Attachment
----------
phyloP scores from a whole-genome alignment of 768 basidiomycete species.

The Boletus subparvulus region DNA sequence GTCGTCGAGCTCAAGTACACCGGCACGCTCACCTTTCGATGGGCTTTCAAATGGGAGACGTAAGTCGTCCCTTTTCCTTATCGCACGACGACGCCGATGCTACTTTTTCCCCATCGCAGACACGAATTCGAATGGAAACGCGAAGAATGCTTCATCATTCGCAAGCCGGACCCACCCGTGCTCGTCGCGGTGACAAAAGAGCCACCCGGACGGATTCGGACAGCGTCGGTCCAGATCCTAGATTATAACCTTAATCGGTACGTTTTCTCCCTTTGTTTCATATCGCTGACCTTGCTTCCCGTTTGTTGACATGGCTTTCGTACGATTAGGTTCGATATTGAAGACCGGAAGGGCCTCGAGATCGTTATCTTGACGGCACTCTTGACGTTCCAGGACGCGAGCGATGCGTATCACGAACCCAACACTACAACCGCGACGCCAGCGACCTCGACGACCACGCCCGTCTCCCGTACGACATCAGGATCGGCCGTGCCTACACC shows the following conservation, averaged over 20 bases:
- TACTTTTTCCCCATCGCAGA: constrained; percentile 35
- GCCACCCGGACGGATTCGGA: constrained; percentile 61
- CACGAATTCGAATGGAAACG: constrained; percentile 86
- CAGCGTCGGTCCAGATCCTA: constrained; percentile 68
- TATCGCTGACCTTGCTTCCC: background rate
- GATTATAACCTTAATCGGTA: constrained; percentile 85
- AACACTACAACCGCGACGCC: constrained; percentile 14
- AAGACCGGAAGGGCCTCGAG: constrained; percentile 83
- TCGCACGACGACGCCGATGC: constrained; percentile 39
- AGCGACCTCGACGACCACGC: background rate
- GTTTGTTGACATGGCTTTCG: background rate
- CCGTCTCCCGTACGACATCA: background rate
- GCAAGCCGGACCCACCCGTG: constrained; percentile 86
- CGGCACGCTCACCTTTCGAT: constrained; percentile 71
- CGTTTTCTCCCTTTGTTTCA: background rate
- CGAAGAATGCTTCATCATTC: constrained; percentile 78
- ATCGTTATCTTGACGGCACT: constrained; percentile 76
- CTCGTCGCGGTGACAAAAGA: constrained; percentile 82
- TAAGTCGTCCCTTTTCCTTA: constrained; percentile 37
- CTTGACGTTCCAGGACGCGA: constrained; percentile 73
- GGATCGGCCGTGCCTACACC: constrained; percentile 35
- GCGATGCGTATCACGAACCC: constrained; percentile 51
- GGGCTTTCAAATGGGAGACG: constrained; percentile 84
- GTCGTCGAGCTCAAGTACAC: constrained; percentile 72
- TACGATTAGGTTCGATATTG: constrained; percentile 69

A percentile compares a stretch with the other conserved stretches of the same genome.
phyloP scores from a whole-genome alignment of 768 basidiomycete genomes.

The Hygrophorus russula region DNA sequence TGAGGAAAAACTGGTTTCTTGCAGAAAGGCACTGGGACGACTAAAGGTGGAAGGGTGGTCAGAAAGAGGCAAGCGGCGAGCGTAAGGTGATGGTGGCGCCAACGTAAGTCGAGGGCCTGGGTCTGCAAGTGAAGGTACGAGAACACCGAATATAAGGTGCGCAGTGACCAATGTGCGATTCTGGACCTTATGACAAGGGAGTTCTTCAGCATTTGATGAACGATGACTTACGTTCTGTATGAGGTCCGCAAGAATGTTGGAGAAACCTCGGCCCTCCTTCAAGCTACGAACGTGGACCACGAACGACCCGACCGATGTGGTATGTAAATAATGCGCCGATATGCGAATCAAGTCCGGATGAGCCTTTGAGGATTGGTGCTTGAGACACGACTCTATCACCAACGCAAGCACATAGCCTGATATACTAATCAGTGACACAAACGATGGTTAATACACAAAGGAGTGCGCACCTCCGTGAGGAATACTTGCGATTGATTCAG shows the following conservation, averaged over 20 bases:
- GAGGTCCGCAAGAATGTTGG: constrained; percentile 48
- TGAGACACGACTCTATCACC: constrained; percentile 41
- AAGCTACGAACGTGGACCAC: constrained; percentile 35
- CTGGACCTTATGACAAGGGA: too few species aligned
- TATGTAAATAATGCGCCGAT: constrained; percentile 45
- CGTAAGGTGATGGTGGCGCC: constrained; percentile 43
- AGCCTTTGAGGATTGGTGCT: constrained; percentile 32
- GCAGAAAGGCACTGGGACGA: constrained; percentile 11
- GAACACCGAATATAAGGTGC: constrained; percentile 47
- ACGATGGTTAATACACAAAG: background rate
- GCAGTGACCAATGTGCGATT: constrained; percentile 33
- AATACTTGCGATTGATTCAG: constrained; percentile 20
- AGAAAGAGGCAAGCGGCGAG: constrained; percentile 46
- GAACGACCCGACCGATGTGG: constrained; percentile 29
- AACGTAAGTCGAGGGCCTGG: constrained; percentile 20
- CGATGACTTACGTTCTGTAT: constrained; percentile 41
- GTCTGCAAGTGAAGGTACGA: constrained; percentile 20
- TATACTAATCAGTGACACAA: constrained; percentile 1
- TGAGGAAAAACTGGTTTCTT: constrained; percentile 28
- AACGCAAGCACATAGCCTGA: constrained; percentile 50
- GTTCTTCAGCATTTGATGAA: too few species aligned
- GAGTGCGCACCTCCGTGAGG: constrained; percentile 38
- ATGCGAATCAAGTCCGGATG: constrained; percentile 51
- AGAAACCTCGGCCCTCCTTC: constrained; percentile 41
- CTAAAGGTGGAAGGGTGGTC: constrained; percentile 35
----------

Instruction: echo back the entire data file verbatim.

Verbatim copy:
phyloP scores from a whole-genome alignment of 768 basidiomycete species.

The Boletus subparvulus region DNA sequence GTCGTCGAGCTCAAGTACACCGGCACGCTCACCTTTCGATGGGCTTTCAAATGGGAGACGTAAGTCGTCCCTTTTCCTTATCGCACGACGACGCCGATGCTACTTTTTCCCCATCGCAGACACGAATTCGAATGGAAACGCGAAGAATGCTTCATCATTCGCAAGCCGGACCCACCCGTGCTCGTCGCGGTGACAAAAGAGCCACCCGGACGGATTCGGACAGCGTCGGTCCAGATCCTAGATTATAACCTTAATCGGTACGTTTTCTCCCTTTGTTTCATATCGCTGACCTTGCTTCCCGTTTGTTGACATGGCTTTCGTACGATTAGGTTCGATATTGAAGACCGGAAGGGCCTCGAGATCGTTATCTTGACGGCACTCTTGACGTTCCAGGACGCGAGCGATGCGTATCACGAACCCAACACTACAACCGCGACGCCAGCGACCTCGACGACCACGCCCGTCTCCCGTACGACATCAGGATCGGCCGTGCCTACACC shows the following conservation, averaged over 20 bases:
- TACTTTTTCCCCATCGCAGA: constrained; percentile 35
- GCCACCCGGACGGATTCGGA: constrained; percentile 61
- CACGAATTCGAATGGAAACG: constrained; percentile 86
- CAGCGTCGGTCCAGATCCTA: constrained; percentile 68
- TATCGCTGACCTTGCTTCCC: background rate
- GATTATAACCTTAATCGGTA: constrained; percentile 85
- AACACTACAACCGCGACGCC: constrained; percentile 14
- AAGACCGGAAGGGCCTCGAG: constrained; percentile 83
- TCGCACGACGACGCCGATGC: constrained; percentile 39
- AGCGACCTCGACGACCACGC: background rate
- GTTTGTTGACATGGCTTTCG: background rate
- CCGTCTCCCGTACGACATCA: background rate
- GCAAGCCGGACCCACCCGTG: constrained; percentile 86
- CGGCACGCTCACCTTTCGAT: constrained; percentile 71
- CGTTTTCTCCCTTTGTTTCA: background rate
- CGAAGAATGCTTCATCATTC: constrained; percentile 78
- ATCGTTATCTTGACGGCACT: constrained; percentile 76
- CTCGTCGCGGTGACAAAAGA: constrained; percentile 82
- TAAGTCGTCCCTTTTCCTTA: constrained; percentile 37
- CTTGACGTTCCAGGACGCGA: constrained; percentile 73
- GGATCGGCCGTGCCTACACC: constrained; percentile 35
- GCGATGCGTATCACGAACCC: constrained; percentile 51
- GGGCTTTCAAATGGGAGACG: constrained; percentile 84
- GTCGTCGAGCTCAAGTACAC: constrained; percentile 72
- TACGATTAGGTTCGATATTG: constrained; percentile 69

A percentile compares a stretch with the other conserved stretches of the same genome.
phyloP scores from a whole-genome alignment of 768 basidiomycete genomes.

The Hygrophorus russula region DNA sequence TGAGGAAAAACTGGTTTCTTGCAGAAAGGCACTGGGACGACTAAAGGTGGAAGGGTGGTCAGAAAGAGGCAAGCGGCGAGCGTAAGGTGATGGTGGCGCCAACGTAAGTCGAGGGCCTGGGTCTGCAAGTGAAGGTACGAGAACACCGAATATAAGGTGCGCAGTGACCAATGTGCGATTCTGGACCTTATGACAAGGGAGTTCTTCAGCATTTGATGAACGATGACTTACGTTCTGTATGAGGTCCGCAAGAATGTTGGAGAAACCTCGGCCCTCCTTCAAGCTACGAACGTGGACCACGAACGACCCGACCGATGTGGTATGTAAATAATGCGCCGATATGCGAATCAAGTCCGGATGAGCCTTTGAGGATTGGTGCTTGAGACACGACTCTATCACCAACGCAAGCACATAGCCTGATATACTAATCAGTGACACAAACGATGGTTAATACACAAAGGAGTGCGCACCTCCGTGAGGAATACTTGCGATTGATTCAG shows the following conservation, averaged over 20 bases:
- GAGGTCCGCAAGAATGTTGG: constrained; percentile 48
- TGAGACACGACTCTATCACC: constrained; percentile 41
- AAGCTACGAACGTGGACCAC: constrained; percentile 35
- CTGGACCTTATGACAAGGGA: too few species aligned
- TATGTAAATAATGCGCCGAT: constrained; percentile 45
- CGTAAGGTGATGGTGGCGCC: constrained; percentile 43
- AGCCTTTGAGGATTGGTGCT: constrained; percentile 32
- GCAGAAAGGCACTGGGACGA: constrained; percentile 11
- GAACACCGAATATAAGGTGC: constrained; percentile 47
- ACGATGGTTAATACACAAAG: background rate
- GCAGTGACCAATGTGCGATT: constrained; percentile 33
- AATACTTGCGATTGATTCAG: constrained; percentile 20
- AGAAAGAGGCAAGCGGCGAG: constrained; percentile 46
- GAACGACCCGACCGATGTGG: constrained; percentile 29
- AACGTAAGTCGAGGGCCTGG: constrained; percentile 20
- CGATGACTTACGTTCTGTAT: constrained; percentile 41
- GTCTGCAAGTGAAGGTACGA: constrained; percentile 20
- TATACTAATCAGTGACACAA: constrained; percentile 1
- TGAGGAAAAACTGGTTTCTT: constrained; percentile 28
- AACGCAAGCACATAGCCTGA: constrained; percentile 50
- GTTCTTCAGCATTTGATGAA: too few species aligned
- GAGTGCGCACCTCCGTGAGG: constrained; percentile 38
- ATGCGAATCAAGTCCGGATG: constrained; percentile 51
- AGAAACCTCGGCCCTCCTTC: constrained; percentile 41
- CTAAAGGTGGAAGGGTGGTC: constrained; percentile 35